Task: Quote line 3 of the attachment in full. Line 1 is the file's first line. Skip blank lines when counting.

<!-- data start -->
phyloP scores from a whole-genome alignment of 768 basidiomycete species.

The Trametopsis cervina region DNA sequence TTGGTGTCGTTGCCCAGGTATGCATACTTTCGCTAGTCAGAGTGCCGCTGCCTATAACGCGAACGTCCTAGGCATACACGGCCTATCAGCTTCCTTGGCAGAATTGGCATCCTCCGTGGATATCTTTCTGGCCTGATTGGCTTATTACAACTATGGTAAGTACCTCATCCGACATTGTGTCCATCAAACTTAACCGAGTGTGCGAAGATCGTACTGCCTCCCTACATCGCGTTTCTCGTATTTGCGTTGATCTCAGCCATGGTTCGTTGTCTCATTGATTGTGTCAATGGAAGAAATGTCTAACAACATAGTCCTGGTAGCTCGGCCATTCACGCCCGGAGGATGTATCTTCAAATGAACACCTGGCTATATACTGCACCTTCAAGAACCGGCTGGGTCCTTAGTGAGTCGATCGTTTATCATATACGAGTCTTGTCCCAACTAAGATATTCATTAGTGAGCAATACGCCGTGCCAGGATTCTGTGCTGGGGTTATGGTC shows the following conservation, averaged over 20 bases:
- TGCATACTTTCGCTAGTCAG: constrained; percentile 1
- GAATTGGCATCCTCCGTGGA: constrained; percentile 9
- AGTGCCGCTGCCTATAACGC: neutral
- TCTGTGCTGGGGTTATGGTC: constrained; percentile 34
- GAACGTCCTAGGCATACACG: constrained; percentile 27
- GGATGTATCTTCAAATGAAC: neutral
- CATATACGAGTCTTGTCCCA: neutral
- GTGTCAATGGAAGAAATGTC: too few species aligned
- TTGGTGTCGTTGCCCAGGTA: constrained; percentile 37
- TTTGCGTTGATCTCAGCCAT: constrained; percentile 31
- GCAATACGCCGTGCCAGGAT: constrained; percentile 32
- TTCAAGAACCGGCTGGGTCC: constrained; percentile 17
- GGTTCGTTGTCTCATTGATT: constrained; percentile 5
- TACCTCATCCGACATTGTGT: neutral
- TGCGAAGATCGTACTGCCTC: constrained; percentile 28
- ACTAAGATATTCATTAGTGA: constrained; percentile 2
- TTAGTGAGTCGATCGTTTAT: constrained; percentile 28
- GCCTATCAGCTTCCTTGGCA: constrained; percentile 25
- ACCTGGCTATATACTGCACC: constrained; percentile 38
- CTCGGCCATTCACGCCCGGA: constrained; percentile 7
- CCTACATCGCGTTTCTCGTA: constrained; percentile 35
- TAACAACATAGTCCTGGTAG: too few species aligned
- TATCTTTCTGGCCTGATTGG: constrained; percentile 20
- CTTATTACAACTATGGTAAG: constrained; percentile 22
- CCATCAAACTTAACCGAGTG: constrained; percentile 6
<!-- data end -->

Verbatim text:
- TGCATACTTTCGCTAGTCAG: constrained; percentile 1